Electronic music pioneer Gary Numan brings ‘Savage’ songs to Belly Up Aspen
IF YOU GO …
Who: Gary Numan
Where: Belly Up Aspen
When: Tuesday, Dec 19, 8 p.m.
How much: $30/general admission; $45 reserved seating
Tickets: Belly Up box office; http://www.bellyupaspen.com
Gary Numan blazed the trail for electronic music and synth-pop and he set the stage for new wave nearly 40 years ago, along with crafting the classic “Cars.”
When industrial music went mainstream, its stars like Trent Reznor and Marilyn Manson — along with more traditional rock bands like Smashing Pumpkins, Foo Fighters and Weezer — hailed Numan as a key influence. That helped attracted a new generation of fans to Numan, who hail him as the proto-goth rocker.
His legendary status remains a bit baffling to Numan.
“I’m very proud of it,” Numan, who headlines Belly Up tonight, said recently from his home in Los Angeles, “but the strange thing is you read these things and you hear these things and then you come home and you’re hanging out with the kids and watching television and you don’t feel any of that. I don’t go to bed thinking, ‘I’m a legend.’ … I go into the studio to make a new album and I feel just as nervous as when I first started.”
The ever-innovative Brit has never stopped going into the studio.
His current shows feature a mix of his newest and oldest material. He’s remained creatively fertile since releasing the “The Pleasure Principle” and “Replicas” in 1979. Early mega-hits like “Cars” and “Are ‘Friends’ Electric?” from those earliest albums sit comfortable on setlists next to the fierce industrial pop of his two latest critically adored records, “Splinter (Songs from a Broken Mind),” released in 2013, and “Savage (Songs from a Broken World),” released in September.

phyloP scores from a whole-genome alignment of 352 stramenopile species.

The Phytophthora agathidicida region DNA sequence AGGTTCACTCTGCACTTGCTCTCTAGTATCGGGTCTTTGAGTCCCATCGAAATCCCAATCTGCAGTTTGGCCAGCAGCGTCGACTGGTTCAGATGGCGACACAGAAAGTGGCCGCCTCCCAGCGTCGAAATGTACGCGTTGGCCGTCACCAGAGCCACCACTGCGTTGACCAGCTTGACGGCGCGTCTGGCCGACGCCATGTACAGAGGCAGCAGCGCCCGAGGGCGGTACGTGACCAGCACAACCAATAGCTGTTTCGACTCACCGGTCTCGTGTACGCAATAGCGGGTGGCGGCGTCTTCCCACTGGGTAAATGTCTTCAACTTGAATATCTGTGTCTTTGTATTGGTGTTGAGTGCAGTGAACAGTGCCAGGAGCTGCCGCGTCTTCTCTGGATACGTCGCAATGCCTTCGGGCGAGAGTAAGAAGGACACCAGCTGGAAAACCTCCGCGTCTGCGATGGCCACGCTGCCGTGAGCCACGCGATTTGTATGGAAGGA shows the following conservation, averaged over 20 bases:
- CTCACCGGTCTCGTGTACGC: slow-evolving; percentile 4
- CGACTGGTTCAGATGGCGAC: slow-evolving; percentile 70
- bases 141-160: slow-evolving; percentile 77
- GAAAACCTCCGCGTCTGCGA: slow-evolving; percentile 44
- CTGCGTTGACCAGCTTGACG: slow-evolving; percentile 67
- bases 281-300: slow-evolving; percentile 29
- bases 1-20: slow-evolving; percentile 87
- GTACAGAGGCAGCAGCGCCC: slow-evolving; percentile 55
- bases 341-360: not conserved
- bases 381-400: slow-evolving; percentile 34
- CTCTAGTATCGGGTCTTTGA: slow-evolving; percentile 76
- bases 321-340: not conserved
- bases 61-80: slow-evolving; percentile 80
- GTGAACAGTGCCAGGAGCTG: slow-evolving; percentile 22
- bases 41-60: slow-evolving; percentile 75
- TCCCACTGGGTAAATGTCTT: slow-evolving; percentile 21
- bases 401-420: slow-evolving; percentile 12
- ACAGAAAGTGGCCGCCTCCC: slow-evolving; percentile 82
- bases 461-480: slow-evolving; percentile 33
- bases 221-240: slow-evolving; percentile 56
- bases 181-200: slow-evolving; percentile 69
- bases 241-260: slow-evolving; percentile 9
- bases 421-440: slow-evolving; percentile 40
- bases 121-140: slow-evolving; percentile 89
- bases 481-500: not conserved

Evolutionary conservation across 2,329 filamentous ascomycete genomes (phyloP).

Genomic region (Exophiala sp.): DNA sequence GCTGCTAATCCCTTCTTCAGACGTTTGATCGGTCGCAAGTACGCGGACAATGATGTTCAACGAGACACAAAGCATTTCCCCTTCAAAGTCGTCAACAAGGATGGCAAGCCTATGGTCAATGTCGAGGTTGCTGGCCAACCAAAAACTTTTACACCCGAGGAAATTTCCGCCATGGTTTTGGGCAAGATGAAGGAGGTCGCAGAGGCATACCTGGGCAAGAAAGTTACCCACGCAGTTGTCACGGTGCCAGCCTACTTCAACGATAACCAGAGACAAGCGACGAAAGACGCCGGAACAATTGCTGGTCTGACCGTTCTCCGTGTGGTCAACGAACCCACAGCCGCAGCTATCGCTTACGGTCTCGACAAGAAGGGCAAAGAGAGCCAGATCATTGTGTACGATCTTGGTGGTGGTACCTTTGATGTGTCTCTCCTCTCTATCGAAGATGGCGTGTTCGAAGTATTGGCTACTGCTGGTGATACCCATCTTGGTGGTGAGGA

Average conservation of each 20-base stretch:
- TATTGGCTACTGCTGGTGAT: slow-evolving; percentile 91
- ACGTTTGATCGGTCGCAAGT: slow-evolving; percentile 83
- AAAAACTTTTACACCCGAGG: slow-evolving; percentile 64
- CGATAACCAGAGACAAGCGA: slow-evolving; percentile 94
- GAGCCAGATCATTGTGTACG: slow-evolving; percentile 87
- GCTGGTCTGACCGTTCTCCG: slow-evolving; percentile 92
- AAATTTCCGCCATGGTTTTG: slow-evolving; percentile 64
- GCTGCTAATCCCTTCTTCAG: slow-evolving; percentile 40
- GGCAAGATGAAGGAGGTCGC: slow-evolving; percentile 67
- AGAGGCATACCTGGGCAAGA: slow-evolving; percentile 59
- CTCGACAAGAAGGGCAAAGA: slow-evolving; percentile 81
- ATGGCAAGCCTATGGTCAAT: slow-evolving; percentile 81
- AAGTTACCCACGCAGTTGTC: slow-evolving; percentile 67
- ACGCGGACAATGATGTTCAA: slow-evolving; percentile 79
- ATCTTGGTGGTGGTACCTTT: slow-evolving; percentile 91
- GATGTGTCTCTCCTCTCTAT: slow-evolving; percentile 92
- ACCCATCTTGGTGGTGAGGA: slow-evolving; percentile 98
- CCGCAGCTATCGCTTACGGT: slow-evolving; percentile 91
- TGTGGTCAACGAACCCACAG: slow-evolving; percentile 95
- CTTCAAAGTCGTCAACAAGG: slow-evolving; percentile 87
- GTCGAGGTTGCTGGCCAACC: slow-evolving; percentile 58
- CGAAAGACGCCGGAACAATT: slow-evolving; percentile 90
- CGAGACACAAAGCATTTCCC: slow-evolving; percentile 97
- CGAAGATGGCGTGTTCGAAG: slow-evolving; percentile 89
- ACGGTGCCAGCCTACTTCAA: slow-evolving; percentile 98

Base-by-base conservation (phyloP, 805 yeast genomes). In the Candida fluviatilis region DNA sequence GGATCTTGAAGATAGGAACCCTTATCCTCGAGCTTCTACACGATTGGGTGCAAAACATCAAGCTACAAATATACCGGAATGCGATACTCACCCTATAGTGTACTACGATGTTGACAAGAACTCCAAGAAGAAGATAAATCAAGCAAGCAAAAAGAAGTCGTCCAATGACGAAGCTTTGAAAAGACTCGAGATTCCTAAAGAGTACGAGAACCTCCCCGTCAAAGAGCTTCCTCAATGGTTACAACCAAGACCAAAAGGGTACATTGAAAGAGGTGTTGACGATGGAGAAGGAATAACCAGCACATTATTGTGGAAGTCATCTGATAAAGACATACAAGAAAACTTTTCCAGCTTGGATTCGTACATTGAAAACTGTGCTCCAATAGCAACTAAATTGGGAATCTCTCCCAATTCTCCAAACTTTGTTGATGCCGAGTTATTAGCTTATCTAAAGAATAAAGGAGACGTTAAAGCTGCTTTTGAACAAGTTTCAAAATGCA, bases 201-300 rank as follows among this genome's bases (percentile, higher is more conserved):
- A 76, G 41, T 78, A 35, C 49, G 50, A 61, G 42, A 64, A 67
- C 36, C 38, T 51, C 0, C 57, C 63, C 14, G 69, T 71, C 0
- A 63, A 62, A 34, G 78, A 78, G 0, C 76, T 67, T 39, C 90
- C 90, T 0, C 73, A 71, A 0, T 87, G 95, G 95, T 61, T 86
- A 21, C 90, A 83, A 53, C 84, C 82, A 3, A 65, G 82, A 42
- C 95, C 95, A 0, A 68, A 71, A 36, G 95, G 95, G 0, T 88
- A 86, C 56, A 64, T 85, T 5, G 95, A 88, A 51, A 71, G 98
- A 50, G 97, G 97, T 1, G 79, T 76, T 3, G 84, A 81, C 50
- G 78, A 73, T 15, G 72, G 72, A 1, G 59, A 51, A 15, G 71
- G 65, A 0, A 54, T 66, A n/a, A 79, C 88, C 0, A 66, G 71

“I don’t really do anything from the 16 or 17 albums in between,” Numan said, adding with a laugh: “The trouble is ‘Savage’ is the 21st or 22nd album — I’ve actually lost count. I have so much material that I have to find songs that complement what I’m doing at the moment.”
The in-between records veered at times into a more jazz-centric, less synth-based style. So Numan has reworked classics like “Cars” from the earliest records to take on a “more aggressive” sound to match tracks from “Savage.”
The new record is an immersive concept album about a post-apocalyptic world decimated by the effects of global warming. It’s a doom-and-gloom tale with a dark but danceable sound to match — filled with soaring, cinematic industrial rockers like the lead single “My Name is Ruin.”
The new record was inspired by a fictional world Numan has been crafting in a dystopian novel that’s still in progress. He didn’t set out to make a concept album, he said, but was inspired to continue writing songs about this post-apocalyptic society as he watched President Donald Trump’s candidacy gain steam despite his climate change denial.
“It was a bizarre coincidence, really,” Numan said. “I was writing songs about a future world destroyed because of global warming and he’s saying it’s rubbish, a hoax created by the Chinese, and all these things. So it suddenly went from science fiction to something that seemed more relevant.”
He’s enjoying pairing the new songs with his earliest — and still most popular — ones, although he’s grown up a lot since 1979 and his “android” persona of that phase in his life.
“I wrote those songs when I was 20, 21 — so very young, not married, no children, still trying to find my way,” said Numan, who will turn 60 in March. “I listen to things like ‘Cars’ and it’s just not the person I am anymore.”
Still, he’s grateful to have created songs that have endured the test of time.
“It’s a good problem to have if you have songs that are that old that people still want to hear,” he said. “I don’t mind.”
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Aspen Words’ literary conference and festival is back in-person after a pandemic hiatus and a move from June to autumn.